I remember when I was first married that when my wife went to make the recipes my mother had given to her, they never came out quite right. It wasn't until I compared notes with my older brother some years later that we both began to suspect that my mother had intentionally left out certain key steps or key ingredients in most of our favorite recipes. All of this came to mind as I was reading the November 23 issue of The New Yorker, which turned out to be The Food Issue. Normally that's not a topic I'd take a lot of interest in, but there's always a pleasant surprise buried in there somewhere, and for me it was this paragraph from Adam Gopnick's meditation on cookbooks entitled "What's the Recipe?":
Handed-down wisdom and worked-up information remain the double piers of a cook’s life. The recipe book always contains two things: news of how something is made, and assurance that there’s a way to make it, with the implicit belief that if I know how it is done I can show you how to do it. The premise of the recipe book is that these two things are naturally balanced; the secret of the recipe book is that they’re not. The space between learning the facts about how something is done and learning how to do it always turns out to be large, at times immense. What kids make depends on what moms know: skills, implicit knowledge, inherited craft, buried assumptions, finger know-how that no recipe can sum up. The recipe is a blueprint but also a red herring, a way to do something and a false summing up of a living process that can be handed on only by experience, a knack posing as a knowledge. We say “What’s the recipe?” when we mean “How do you do it?” And though we want the answer to be “Like this!” the honest answer is “Be me!” [Mom's meta-message, no doubt, or rather more to the point, "You'll never be me."] “What’s the recipe?” you ask the weary pro chef, and he gives you a weary-pro-chef look, since the recipe is the totality of the activity, the real work. The recipe is to spend your life cooking.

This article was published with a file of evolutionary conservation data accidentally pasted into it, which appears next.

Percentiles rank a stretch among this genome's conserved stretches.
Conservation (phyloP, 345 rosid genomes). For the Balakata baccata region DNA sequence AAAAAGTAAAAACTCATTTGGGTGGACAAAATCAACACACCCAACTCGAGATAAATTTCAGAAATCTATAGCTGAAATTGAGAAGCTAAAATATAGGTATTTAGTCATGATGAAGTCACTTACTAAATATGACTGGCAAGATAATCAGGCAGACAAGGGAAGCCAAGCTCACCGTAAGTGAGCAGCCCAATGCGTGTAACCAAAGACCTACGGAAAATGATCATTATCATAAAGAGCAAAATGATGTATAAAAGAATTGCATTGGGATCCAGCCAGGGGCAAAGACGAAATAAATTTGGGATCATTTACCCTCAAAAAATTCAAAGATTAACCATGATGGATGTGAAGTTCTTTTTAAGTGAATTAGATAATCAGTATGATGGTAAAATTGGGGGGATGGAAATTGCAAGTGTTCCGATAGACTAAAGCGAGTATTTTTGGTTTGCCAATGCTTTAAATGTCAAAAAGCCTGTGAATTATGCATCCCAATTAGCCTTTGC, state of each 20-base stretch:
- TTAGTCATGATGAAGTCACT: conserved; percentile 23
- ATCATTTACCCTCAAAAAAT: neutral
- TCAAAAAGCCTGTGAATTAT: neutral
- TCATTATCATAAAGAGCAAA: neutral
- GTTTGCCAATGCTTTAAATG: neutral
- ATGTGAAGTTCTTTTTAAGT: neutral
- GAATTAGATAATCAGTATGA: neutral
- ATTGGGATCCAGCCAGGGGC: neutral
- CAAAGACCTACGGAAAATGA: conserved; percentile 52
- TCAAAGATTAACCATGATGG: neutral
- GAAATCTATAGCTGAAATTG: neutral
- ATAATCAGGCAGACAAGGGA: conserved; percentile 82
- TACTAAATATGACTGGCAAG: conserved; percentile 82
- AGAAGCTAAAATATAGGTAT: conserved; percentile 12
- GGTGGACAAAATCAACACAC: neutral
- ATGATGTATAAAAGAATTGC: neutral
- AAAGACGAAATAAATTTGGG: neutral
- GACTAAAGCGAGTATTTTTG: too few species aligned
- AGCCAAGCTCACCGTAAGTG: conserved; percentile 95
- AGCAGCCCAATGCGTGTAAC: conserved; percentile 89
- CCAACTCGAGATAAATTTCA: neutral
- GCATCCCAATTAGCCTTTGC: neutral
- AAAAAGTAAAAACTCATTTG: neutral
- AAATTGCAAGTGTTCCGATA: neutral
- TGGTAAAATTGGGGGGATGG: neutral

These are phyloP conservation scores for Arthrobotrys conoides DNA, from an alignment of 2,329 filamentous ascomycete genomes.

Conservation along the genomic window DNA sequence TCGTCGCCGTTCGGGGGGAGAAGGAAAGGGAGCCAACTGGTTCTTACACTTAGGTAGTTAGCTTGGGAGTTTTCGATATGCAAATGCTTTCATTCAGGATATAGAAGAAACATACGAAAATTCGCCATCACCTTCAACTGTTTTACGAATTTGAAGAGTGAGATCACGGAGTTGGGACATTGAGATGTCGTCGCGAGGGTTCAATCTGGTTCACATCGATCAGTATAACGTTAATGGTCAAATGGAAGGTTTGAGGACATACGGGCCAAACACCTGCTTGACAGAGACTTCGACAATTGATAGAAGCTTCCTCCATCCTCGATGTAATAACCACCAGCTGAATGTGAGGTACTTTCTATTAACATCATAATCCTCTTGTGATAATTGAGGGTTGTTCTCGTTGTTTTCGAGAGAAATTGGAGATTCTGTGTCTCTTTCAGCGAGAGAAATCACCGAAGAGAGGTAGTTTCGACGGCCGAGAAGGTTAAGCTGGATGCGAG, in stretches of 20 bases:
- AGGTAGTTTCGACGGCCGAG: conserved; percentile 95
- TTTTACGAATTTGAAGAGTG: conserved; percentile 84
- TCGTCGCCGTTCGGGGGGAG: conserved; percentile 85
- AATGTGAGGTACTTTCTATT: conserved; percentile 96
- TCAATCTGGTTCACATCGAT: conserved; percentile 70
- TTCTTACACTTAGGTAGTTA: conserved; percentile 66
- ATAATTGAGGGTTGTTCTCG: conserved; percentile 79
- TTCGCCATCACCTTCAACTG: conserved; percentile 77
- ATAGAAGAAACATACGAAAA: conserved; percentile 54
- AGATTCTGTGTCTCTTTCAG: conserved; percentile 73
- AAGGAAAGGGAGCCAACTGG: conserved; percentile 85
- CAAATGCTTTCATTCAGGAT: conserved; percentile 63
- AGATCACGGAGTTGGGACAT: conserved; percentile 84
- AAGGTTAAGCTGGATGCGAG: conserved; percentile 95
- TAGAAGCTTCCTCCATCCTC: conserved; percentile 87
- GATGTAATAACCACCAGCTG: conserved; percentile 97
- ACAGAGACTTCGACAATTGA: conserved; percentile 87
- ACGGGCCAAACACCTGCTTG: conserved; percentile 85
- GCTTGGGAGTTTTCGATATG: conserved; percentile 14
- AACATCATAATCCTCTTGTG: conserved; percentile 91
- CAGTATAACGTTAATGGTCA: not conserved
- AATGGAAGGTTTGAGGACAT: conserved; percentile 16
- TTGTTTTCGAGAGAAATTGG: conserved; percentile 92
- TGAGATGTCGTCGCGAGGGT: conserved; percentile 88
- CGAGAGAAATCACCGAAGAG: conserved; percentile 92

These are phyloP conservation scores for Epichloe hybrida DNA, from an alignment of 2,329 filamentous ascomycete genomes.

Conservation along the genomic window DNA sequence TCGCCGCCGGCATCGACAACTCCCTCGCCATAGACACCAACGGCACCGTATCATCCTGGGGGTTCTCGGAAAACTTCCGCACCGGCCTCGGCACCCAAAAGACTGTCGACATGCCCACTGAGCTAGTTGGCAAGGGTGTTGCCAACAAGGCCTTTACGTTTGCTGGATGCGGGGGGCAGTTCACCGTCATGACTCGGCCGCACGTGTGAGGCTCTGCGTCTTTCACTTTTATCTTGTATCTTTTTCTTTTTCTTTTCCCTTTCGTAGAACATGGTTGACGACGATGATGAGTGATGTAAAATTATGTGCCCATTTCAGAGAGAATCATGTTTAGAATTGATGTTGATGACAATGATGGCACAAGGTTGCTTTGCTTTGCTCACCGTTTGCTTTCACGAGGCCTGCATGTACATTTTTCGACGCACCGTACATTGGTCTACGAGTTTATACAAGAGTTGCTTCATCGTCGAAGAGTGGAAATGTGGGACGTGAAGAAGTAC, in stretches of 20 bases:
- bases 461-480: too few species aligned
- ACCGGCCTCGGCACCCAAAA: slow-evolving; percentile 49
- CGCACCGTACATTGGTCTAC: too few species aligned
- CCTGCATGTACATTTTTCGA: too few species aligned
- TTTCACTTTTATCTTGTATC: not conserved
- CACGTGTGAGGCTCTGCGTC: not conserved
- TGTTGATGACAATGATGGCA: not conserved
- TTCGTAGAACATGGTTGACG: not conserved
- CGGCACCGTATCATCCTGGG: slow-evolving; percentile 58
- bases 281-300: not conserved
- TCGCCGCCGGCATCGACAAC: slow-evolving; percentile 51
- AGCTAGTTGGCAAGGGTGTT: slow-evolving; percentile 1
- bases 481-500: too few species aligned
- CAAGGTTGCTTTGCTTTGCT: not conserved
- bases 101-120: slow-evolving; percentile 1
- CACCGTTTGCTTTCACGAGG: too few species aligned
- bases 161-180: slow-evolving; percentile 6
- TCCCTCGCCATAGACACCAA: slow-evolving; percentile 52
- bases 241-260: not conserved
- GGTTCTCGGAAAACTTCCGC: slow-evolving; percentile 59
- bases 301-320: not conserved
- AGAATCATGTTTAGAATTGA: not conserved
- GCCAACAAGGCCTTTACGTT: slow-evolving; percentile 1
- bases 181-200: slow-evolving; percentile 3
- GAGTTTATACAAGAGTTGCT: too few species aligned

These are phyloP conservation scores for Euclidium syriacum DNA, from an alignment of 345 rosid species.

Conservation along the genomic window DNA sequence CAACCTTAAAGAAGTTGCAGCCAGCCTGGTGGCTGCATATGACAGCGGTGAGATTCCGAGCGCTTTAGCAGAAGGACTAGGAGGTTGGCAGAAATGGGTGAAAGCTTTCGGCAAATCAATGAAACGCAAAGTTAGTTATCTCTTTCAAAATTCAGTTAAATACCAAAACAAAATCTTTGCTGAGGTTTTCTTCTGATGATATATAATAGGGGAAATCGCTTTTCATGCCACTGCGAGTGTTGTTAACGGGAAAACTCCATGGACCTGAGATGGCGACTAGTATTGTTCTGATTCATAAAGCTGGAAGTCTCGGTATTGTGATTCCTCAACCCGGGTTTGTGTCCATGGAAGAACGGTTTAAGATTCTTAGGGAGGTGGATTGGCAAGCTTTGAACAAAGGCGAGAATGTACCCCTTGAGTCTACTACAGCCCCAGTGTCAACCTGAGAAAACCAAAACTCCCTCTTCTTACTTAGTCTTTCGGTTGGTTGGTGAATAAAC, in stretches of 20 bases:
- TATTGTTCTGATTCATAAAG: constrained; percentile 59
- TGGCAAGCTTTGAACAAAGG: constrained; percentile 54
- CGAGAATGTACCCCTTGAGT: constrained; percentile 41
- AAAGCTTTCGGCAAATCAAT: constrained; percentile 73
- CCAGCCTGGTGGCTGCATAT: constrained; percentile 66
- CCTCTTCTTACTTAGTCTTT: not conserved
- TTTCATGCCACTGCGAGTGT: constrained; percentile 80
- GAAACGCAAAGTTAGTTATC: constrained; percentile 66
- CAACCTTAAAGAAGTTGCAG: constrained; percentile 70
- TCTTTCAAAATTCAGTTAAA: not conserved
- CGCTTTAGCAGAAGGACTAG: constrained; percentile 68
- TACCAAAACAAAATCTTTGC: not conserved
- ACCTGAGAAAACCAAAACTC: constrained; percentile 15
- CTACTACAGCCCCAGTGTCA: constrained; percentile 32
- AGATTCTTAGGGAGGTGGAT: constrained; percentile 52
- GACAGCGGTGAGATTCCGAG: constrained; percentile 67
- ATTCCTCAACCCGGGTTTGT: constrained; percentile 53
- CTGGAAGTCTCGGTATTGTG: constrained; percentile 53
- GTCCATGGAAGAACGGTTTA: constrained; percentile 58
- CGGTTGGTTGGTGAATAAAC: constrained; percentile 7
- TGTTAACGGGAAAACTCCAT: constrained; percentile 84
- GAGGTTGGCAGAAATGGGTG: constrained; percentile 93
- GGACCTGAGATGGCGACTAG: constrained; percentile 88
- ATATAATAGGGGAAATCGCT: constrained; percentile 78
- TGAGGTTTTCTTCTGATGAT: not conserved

I like that distinction between "learning how something is done and learning how to do it." I like that compact little phrase he came up with, " a knack posing as knowledge." And I like that last broadening, generalizing, clarifying sentence at the end, "The recipe is to spend your life cooking."
One of the reasons I've been reading the New Yorker religiously for forty plus years now is that it's one of the few publications which regularly features writing like this: writing that is thoughtful and artful and apt, no matter what the subject. Reading the New Yorker each week is one of the more dependable rituals of pleasure in my life. There's a terrific short story by Sam Shepard in this issue as well.